While to claim that the Kremlin intentionally masterminded the intervention to re-channel discontent is speculation, Putin was able to take advantage of an external threat—the 2014 Ukrainian revolution—to rally the public behind him, ramp up anti-Western sentiments, and stoke nationalism. In fact, according to Russian economist Sergei Guriev, "Putin has rewritten the social contract in Russia," reframing successful governance in geopolitical, rather than in economic, terms. Diverting attention from domestic dissatisfaction, at least in that case, worked perfectly.

Fast-forward to today, when Russia faces similar domestic frustration in a vastly different context. In addition to lingering discontent over the pension reforms, the country is bogged down in international wars and burdened with renewed sanctions from the West—and the public is growing less enthused with Russia's geopolitical posturing with each passing year. Intense patriotism and anti-Western sentiment ignited by the Crimean annexation are subsiding: Whereas 81 percent of Russians viewed the U.S. negatively in 2014, the number last month was 55 percent. As domestic pressures on Putin's government have increased following the introduction of pension reforms, the question we ought to be asking is whether he may once again look beyond the country's borders for a diversionary tactic, in an effort to reroute public frustrations.

Importantly, the Kremlin is already stretched thin by a litany of international debacles, which may dampen Putin's enthusiasm for foreign intervention as he focuses on securing his path to staying in power after 2024. Just this month, Russia came to blows with Israel over the downing of an IL-20 aircraft—the latest result of its continuing military support for the Assad regime. And this is to say nothing of the prolonged conflict with Ukraine that has manifested in another conflict, a major rift between the patriarchates of Moscow and Constantinople over the establishment of an independent Ukrainian Orthodox Church. Plus, following the Skripal incident, the U.S. implemented a new round of sanctions against Russia, resulting in a slide of the ruble. In an August of 2018 Russian opinion poll, 72 percent of respondents ranked price increases as the most pressing problem in their society.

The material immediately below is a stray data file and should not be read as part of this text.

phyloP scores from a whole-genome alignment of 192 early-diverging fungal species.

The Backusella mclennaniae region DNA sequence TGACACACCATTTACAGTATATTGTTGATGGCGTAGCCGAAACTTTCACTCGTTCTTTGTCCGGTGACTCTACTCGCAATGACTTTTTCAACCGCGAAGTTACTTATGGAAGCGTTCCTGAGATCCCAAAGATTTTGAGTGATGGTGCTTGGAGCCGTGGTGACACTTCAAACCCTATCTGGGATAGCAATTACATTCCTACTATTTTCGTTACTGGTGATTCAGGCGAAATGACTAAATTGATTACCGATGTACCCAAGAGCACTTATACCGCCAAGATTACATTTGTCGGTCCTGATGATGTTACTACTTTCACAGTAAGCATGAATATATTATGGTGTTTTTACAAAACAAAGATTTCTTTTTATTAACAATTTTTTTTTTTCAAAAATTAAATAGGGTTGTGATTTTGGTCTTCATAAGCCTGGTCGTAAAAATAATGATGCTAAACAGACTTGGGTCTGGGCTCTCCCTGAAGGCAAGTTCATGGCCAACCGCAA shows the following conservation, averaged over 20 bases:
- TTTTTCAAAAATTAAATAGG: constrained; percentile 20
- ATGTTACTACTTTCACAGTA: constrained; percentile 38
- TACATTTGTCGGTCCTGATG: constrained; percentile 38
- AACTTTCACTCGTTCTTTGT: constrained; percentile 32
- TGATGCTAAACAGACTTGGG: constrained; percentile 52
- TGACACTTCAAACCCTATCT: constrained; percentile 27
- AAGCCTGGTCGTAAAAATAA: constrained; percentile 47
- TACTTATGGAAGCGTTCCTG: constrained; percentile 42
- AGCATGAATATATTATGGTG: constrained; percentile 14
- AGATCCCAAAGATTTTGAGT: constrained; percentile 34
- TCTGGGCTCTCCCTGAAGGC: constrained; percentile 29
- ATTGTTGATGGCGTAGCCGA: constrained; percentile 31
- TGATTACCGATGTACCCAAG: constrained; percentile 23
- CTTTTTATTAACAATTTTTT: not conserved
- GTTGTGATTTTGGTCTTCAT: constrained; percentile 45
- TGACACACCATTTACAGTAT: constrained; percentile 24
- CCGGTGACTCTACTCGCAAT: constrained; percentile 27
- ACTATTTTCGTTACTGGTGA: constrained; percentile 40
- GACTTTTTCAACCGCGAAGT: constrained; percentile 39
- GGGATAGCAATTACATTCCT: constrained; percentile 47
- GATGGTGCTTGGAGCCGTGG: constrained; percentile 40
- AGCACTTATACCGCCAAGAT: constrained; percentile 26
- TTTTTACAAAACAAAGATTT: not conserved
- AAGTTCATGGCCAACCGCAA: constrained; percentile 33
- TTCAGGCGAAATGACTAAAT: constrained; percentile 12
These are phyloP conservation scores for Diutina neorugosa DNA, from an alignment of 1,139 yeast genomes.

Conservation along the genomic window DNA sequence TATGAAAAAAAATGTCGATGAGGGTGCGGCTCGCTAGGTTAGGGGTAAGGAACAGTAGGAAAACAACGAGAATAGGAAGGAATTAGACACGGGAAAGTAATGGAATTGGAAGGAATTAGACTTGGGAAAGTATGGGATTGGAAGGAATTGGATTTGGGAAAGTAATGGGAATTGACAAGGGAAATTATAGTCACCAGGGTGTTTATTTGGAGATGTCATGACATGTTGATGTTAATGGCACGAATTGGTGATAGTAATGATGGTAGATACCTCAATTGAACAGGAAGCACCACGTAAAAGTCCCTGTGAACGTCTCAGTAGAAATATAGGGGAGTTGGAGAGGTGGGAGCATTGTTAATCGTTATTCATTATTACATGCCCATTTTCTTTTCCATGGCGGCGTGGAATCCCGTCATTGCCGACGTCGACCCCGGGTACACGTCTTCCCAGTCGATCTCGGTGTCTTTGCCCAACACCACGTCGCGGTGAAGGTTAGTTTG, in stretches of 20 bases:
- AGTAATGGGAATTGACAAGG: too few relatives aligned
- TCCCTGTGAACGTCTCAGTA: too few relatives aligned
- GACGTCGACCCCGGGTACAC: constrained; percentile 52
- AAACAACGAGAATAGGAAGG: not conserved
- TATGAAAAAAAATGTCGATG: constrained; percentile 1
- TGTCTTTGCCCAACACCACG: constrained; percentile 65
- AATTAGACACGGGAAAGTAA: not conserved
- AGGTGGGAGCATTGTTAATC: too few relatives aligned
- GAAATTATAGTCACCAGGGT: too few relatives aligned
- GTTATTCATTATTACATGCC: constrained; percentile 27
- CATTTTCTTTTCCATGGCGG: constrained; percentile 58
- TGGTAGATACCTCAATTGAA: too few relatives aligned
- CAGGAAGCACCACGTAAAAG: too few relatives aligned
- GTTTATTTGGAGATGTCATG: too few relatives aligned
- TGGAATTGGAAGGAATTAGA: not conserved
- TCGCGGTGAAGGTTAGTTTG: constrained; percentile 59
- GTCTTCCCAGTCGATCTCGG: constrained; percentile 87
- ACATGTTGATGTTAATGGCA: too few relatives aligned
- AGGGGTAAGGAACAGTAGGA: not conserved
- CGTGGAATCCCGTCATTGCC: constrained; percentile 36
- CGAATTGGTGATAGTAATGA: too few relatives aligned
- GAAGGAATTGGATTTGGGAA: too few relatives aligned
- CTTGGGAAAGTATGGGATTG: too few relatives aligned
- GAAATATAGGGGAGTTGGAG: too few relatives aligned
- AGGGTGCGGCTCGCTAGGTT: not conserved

Of course, therein lies the rub. Manipulating an opportune international crisis may have worked once, by convincing the public that Russia's global status was more important than its economic performance. But there's no guarantee that this tack will work again, since Russia is currently reeling from the fallout of its power trip: military commitments it can't escape putting pressure on an ailing economy and increased international isolation fueled by its cyber exploits. Russians may be willing to endure hardship for a worthy cause, but they're losing faith in that cause.

All of which means that the Kremlin now needs to find a new one.

In planning international policy, it's important that the U.S. understands how (not whether) Putin plans to hold onto power in 2024. Two legitimate governorship losses show deep discontent that Putin must contend with. The world would be wise to watch how he acts to consolidate and legitimate his power, since a change in governmental structure could fuel significant foreign policy shifts. What goes on behind the Kremlin's doors is anyone's guess, but the recent gubernatorial reshuffle is surely an outward sign of internal policy changes—one that shouldn't be overlooked at a time when a Hollywood-esque spy drama is siphoning off the world's attention.

This story originally appeared in New America's digital magazine, New America Weekly, a Pacific Standard partner site. Sign up to get New America Weekly delivered to your inbox, and follow @NewAmerica on Twitter.